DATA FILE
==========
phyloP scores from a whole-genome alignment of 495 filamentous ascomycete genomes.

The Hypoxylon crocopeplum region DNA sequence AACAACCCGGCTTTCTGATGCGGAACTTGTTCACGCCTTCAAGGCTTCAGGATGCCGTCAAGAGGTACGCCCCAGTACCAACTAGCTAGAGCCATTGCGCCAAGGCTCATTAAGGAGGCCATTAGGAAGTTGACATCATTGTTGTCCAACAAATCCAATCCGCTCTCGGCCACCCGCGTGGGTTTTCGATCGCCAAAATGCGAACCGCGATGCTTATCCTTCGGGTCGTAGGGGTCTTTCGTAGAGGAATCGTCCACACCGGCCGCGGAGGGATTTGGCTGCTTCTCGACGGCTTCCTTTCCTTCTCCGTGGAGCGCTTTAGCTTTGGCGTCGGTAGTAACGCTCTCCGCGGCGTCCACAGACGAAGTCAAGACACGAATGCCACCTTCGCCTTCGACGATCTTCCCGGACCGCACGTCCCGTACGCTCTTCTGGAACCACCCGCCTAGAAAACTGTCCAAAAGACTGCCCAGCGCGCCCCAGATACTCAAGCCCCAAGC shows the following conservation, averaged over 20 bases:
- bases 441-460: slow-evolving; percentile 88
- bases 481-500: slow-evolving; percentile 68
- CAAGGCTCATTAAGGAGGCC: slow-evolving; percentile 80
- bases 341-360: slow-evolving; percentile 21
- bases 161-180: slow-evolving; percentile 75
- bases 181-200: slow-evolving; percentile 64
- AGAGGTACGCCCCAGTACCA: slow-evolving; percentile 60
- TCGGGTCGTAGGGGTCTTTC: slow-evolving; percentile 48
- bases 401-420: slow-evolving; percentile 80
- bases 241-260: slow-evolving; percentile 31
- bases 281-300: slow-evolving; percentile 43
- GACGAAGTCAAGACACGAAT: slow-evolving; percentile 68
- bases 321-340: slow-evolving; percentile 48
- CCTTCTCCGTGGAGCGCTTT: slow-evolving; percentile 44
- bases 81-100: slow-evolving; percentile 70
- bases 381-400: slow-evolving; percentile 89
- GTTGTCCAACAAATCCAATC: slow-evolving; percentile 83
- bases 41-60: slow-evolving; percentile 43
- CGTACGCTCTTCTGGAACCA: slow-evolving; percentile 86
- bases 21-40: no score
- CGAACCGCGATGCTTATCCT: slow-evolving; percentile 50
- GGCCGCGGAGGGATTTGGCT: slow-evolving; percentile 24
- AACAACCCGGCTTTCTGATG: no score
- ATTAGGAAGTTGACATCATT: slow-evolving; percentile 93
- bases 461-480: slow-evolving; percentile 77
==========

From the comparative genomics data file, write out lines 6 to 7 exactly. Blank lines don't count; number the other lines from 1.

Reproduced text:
- bases 341-360: slow-evolving; percentile 21
- bases 161-180: slow-evolving; percentile 75